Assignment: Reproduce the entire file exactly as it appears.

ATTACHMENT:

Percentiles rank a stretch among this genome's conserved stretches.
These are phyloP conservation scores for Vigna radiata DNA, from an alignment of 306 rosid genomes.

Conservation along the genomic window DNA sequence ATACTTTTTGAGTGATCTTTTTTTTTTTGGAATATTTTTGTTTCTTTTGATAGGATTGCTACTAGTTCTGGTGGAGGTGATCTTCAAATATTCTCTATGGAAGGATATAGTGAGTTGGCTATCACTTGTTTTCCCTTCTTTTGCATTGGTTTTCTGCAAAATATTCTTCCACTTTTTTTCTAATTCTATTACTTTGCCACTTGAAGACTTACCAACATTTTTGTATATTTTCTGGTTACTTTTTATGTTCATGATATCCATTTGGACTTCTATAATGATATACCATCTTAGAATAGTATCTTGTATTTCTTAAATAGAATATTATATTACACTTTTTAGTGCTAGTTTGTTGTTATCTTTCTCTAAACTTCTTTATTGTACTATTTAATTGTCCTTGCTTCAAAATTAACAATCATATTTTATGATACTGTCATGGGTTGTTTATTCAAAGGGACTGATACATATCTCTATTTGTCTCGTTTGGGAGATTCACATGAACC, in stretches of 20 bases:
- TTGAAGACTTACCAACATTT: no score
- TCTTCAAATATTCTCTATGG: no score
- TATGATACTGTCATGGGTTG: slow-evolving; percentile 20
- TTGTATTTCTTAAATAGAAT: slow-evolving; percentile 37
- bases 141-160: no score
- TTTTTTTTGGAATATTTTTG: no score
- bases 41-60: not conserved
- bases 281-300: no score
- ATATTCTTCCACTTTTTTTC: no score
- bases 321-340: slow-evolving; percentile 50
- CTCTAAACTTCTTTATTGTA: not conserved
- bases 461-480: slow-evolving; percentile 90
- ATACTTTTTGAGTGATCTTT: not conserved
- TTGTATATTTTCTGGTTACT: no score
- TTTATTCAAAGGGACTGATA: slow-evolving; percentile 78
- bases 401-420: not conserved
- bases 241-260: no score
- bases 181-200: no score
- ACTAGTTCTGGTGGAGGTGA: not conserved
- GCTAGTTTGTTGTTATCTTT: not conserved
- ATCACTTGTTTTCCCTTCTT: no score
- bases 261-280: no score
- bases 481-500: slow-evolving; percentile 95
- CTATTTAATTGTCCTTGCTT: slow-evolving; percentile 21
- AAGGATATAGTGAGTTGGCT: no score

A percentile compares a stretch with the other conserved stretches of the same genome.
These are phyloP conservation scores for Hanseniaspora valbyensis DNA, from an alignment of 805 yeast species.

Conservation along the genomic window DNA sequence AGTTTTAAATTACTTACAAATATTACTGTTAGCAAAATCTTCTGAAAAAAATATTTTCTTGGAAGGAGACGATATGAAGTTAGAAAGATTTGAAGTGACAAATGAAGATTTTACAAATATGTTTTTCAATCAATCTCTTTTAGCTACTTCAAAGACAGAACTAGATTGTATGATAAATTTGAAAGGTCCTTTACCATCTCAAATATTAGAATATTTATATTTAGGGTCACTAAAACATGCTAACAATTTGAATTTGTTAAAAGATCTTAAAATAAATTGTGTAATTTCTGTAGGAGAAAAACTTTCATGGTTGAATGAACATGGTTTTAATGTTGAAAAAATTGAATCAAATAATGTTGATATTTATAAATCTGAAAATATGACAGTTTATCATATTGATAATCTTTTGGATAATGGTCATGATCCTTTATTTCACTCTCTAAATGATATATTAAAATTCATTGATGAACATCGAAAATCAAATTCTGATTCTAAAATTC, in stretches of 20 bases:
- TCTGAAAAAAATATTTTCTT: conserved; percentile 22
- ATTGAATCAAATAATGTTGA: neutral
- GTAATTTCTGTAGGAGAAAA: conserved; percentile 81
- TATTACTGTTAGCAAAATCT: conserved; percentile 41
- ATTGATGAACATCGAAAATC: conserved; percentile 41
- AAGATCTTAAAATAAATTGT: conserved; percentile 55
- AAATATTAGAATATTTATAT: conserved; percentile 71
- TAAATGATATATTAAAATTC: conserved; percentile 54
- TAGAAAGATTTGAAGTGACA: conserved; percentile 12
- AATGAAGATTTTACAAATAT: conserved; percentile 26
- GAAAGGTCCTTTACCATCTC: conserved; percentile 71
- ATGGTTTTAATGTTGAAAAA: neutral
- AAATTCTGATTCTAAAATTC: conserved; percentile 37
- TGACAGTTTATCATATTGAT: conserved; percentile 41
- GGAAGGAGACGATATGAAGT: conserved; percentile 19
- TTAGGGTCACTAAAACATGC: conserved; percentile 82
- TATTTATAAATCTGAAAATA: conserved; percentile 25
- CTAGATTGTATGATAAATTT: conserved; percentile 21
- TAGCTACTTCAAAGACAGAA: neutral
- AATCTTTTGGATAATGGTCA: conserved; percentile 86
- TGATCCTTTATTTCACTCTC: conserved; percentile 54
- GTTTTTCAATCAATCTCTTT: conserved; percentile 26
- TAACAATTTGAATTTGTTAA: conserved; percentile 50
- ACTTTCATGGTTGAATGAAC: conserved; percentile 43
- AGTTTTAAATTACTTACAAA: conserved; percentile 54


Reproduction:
Percentiles rank a stretch among this genome's conserved stretches.
These are phyloP conservation scores for Vigna radiata DNA, from an alignment of 306 rosid genomes.

Conservation along the genomic window DNA sequence ATACTTTTTGAGTGATCTTTTTTTTTTTGGAATATTTTTGTTTCTTTTGATAGGATTGCTACTAGTTCTGGTGGAGGTGATCTTCAAATATTCTCTATGGAAGGATATAGTGAGTTGGCTATCACTTGTTTTCCCTTCTTTTGCATTGGTTTTCTGCAAAATATTCTTCCACTTTTTTTCTAATTCTATTACTTTGCCACTTGAAGACTTACCAACATTTTTGTATATTTTCTGGTTACTTTTTATGTTCATGATATCCATTTGGACTTCTATAATGATATACCATCTTAGAATAGTATCTTGTATTTCTTAAATAGAATATTATATTACACTTTTTAGTGCTAGTTTGTTGTTATCTTTCTCTAAACTTCTTTATTGTACTATTTAATTGTCCTTGCTTCAAAATTAACAATCATATTTTATGATACTGTCATGGGTTGTTTATTCAAAGGGACTGATACATATCTCTATTTGTCTCGTTTGGGAGATTCACATGAACC, in stretches of 20 bases:
- TTGAAGACTTACCAACATTT: no score
- TCTTCAAATATTCTCTATGG: no score
- TATGATACTGTCATGGGTTG: slow-evolving; percentile 20
- TTGTATTTCTTAAATAGAAT: slow-evolving; percentile 37
- bases 141-160: no score
- TTTTTTTTGGAATATTTTTG: no score
- bases 41-60: not conserved
- bases 281-300: no score
- ATATTCTTCCACTTTTTTTC: no score
- bases 321-340: slow-evolving; percentile 50
- CTCTAAACTTCTTTATTGTA: not conserved
- bases 461-480: slow-evolving; percentile 90
- ATACTTTTTGAGTGATCTTT: not conserved
- TTGTATATTTTCTGGTTACT: no score
- TTTATTCAAAGGGACTGATA: slow-evolving; percentile 78
- bases 401-420: not conserved
- bases 241-260: no score
- bases 181-200: no score
- ACTAGTTCTGGTGGAGGTGA: not conserved
- GCTAGTTTGTTGTTATCTTT: not conserved
- ATCACTTGTTTTCCCTTCTT: no score
- bases 261-280: no score
- bases 481-500: slow-evolving; percentile 95
- CTATTTAATTGTCCTTGCTT: slow-evolving; percentile 21
- AAGGATATAGTGAGTTGGCT: no score

A percentile compares a stretch with the other conserved stretches of the same genome.
These are phyloP conservation scores for Hanseniaspora valbyensis DNA, from an alignment of 805 yeast species.

Conservation along the genomic window DNA sequence AGTTTTAAATTACTTACAAATATTACTGTTAGCAAAATCTTCTGAAAAAAATATTTTCTTGGAAGGAGACGATATGAAGTTAGAAAGATTTGAAGTGACAAATGAAGATTTTACAAATATGTTTTTCAATCAATCTCTTTTAGCTACTTCAAAGACAGAACTAGATTGTATGATAAATTTGAAAGGTCCTTTACCATCTCAAATATTAGAATATTTATATTTAGGGTCACTAAAACATGCTAACAATTTGAATTTGTTAAAAGATCTTAAAATAAATTGTGTAATTTCTGTAGGAGAAAAACTTTCATGGTTGAATGAACATGGTTTTAATGTTGAAAAAATTGAATCAAATAATGTTGATATTTATAAATCTGAAAATATGACAGTTTATCATATTGATAATCTTTTGGATAATGGTCATGATCCTTTATTTCACTCTCTAAATGATATATTAAAATTCATTGATGAACATCGAAAATCAAATTCTGATTCTAAAATTC, in stretches of 20 bases:
- TCTGAAAAAAATATTTTCTT: conserved; percentile 22
- ATTGAATCAAATAATGTTGA: neutral
- GTAATTTCTGTAGGAGAAAA: conserved; percentile 81
- TATTACTGTTAGCAAAATCT: conserved; percentile 41
- ATTGATGAACATCGAAAATC: conserved; percentile 41
- AAGATCTTAAAATAAATTGT: conserved; percentile 55
- AAATATTAGAATATTTATAT: conserved; percentile 71
- TAAATGATATATTAAAATTC: conserved; percentile 54
- TAGAAAGATTTGAAGTGACA: conserved; percentile 12
- AATGAAGATTTTACAAATAT: conserved; percentile 26
- GAAAGGTCCTTTACCATCTC: conserved; percentile 71
- ATGGTTTTAATGTTGAAAAA: neutral
- AAATTCTGATTCTAAAATTC: conserved; percentile 37
- TGACAGTTTATCATATTGAT: conserved; percentile 41
- GGAAGGAGACGATATGAAGT: conserved; percentile 19
- TTAGGGTCACTAAAACATGC: conserved; percentile 82
- TATTTATAAATCTGAAAATA: conserved; percentile 25
- CTAGATTGTATGATAAATTT: conserved; percentile 21
- TAGCTACTTCAAAGACAGAA: neutral
- AATCTTTTGGATAATGGTCA: conserved; percentile 86
- TGATCCTTTATTTCACTCTC: conserved; percentile 54
- GTTTTTCAATCAATCTCTTT: conserved; percentile 26
- TAACAATTTGAATTTGTTAA: conserved; percentile 50
- ACTTTCATGGTTGAATGAAC: conserved; percentile 43
- AGTTTTAAATTACTTACAAA: conserved; percentile 54